Charleston Single, Charleston Double.. What’s the Deal?

Whether you’re a Charleston native or a visitor, you’ve more than likely heard terms like “Charleston Single,” “Charleston Double,” “Carriage House,” or “Piazza,” to name a few. Or, you’ve seen the structures around and wondered why the homes downtown look the way they do, such as a door opening up to a piazza that leads you to the main entry into the house. Here’s some fun facts.

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Charleston Single House: This style is the most common, found exclusively in Peninsular Charleston, and a distinct feature is that it is only one room wide with the narrow end of the house facing the street. Another feature are piazzas (“porches”) that stretch alongside the house on the first and second floors. When these were built in the 17-1800s, the piazza was built as a shaded place to get away in the hot summer months. The reason for this type of architecture is for ventilation purposes. In the days before air-conditioning, a one-room-wide house offered cross-ventilation and kept the house cooler. Another key feature is the front door. The front door is located on the porch from the street and does not take you straight into the house. The main entryway is usually centered on the side of the house, so the first door on the street gives you more privacy. Another feature that is often overlooked is the carriage house,. Here is another great, full description.

 

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According to Jonathan Poston, author of the seminal The Buildings of Charleston, “the key to interpreting the single house is to look at the house, its outbuildings, and lot organization as an integrated domestic unit…. Simply put, the Charleston single house is defined as much by its dependencies and lot organization as it is by its structure.”

 

 

 

 

Charleston Double House:  A double house faces the street at full-length. The main characteristic of this type of architecture is that there is a central entrance hallway running through the house. Living rooms, drawing rooms, and other living areas are usually on either side downstairs, and the bedrooms are upstairs. They also have piazzas like Single Houses.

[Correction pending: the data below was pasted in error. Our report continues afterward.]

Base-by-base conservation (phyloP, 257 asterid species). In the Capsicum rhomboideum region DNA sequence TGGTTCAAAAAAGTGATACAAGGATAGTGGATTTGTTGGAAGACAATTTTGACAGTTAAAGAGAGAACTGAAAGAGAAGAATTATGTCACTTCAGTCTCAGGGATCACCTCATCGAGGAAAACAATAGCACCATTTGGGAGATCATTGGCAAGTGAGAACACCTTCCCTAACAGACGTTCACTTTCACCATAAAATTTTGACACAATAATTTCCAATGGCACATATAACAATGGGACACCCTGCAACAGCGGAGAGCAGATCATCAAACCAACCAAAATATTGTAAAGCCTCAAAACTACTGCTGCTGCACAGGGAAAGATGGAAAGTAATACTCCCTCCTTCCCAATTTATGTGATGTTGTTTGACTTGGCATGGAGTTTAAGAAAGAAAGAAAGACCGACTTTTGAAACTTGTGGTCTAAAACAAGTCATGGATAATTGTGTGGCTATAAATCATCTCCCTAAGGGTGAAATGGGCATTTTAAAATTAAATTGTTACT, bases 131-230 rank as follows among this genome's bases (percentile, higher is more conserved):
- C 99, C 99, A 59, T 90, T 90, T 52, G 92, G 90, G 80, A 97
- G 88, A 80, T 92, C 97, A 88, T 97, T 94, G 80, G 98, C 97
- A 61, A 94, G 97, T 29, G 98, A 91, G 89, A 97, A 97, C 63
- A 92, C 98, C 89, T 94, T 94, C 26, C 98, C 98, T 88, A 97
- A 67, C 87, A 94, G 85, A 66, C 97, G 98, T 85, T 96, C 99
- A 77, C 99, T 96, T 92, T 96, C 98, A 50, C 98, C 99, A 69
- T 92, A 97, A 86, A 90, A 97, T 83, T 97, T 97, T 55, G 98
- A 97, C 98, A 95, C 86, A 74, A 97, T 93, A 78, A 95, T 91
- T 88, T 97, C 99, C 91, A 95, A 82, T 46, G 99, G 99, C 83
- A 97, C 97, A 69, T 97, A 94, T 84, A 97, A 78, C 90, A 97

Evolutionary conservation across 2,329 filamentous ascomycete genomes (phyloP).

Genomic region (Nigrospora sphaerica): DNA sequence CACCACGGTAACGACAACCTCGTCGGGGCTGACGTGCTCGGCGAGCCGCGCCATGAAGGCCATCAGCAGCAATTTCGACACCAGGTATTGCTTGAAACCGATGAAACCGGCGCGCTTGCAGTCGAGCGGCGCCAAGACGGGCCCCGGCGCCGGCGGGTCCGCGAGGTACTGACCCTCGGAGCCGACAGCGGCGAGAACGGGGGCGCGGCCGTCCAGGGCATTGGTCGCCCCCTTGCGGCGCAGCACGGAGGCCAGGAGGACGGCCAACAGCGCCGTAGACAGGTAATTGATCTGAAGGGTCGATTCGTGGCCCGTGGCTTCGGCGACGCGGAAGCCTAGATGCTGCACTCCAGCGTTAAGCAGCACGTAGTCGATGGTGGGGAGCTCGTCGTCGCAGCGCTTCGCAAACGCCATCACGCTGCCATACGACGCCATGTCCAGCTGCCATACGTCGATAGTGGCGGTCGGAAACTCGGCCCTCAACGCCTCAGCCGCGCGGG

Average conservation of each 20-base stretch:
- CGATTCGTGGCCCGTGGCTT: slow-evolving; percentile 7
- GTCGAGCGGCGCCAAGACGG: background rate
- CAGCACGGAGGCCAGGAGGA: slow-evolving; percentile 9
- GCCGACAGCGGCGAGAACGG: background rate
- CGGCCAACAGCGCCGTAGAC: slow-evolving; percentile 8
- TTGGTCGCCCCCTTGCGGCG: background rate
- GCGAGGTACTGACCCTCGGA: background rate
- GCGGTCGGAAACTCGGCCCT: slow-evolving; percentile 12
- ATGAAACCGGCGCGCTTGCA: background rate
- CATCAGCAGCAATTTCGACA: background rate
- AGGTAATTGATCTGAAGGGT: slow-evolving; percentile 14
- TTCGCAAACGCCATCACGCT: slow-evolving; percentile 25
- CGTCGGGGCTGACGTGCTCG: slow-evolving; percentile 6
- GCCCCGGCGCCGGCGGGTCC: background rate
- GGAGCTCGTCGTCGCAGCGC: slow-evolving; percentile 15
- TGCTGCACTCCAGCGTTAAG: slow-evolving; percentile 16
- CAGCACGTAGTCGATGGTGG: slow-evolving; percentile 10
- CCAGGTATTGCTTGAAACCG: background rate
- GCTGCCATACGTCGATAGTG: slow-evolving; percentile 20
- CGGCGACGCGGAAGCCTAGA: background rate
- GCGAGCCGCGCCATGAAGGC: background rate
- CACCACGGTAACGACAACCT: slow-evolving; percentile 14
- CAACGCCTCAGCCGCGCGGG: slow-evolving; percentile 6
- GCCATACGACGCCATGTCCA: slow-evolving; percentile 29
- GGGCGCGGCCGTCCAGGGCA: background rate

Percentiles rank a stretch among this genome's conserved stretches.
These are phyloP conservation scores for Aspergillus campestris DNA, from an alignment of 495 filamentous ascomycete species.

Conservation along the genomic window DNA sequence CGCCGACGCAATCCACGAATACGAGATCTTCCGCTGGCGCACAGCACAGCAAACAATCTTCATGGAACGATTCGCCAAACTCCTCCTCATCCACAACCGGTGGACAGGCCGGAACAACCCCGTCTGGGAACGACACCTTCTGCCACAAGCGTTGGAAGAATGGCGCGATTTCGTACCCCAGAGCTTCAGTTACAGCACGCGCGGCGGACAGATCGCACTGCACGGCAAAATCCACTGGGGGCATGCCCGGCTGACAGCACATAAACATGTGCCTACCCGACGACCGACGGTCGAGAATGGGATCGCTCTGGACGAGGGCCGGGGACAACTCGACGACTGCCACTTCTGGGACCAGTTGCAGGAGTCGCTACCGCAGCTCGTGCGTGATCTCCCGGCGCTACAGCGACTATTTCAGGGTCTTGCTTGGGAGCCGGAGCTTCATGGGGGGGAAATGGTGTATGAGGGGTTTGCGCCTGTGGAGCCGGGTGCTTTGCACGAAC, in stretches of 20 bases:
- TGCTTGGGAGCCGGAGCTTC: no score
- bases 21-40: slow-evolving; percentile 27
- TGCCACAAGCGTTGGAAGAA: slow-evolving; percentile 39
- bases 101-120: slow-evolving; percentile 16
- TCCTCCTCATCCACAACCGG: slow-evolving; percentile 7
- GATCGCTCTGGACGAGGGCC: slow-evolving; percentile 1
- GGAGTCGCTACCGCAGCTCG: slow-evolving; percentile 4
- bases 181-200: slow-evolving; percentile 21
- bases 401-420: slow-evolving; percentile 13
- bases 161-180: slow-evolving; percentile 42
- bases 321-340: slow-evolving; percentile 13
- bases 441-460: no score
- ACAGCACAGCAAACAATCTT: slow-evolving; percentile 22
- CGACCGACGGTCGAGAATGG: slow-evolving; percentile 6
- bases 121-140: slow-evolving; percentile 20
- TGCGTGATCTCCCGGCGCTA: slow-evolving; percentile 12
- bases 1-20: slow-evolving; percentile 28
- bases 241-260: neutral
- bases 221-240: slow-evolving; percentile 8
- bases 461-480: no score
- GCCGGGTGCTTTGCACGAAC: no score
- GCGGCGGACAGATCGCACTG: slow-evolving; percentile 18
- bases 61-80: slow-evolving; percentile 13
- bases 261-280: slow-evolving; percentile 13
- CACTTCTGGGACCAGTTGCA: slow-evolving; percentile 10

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Carriage House/Kitchen House: One thing that most of Charleston Homes, Single or Double, have in common are Carriage Houses. Architectural historians might refer to these as 18th and 19th century dependencies that were detached from the main house and used for all different functions other than an actual carriage house, such as kitchens, washhouses, stables, or 1014500_0984854servants’ quarters. Kitchens were the most common use. As I was recently told on a great walking tour around South of Broad (which I highly recommend), the primary reason for having a kitchen house that was separate from the rest of the house was to prevent fires. There was a time when fires were very common, and would easily jump from house to house. As a measure to try and help the problem, kitchens were detached from the main house. Once household activities started taking place under one roof, “hyphens,” or a connecting link between buildings, were built to join a freestanding kitchen to the main house.

Today many of these historic houses have been completely renovated and converted into town homes, apartments (or a pied-à-terre), or single family residences.

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Here are some great units that are currently for sale to give you an idea of what they look like:

10 Rutledge Ave. Unit C (mentioned in one of my previous posts)

50-D South Battery

107 King St.

48 1/2 South Battery

Charleston Magazine did an interesting article on the Kitchen House here.

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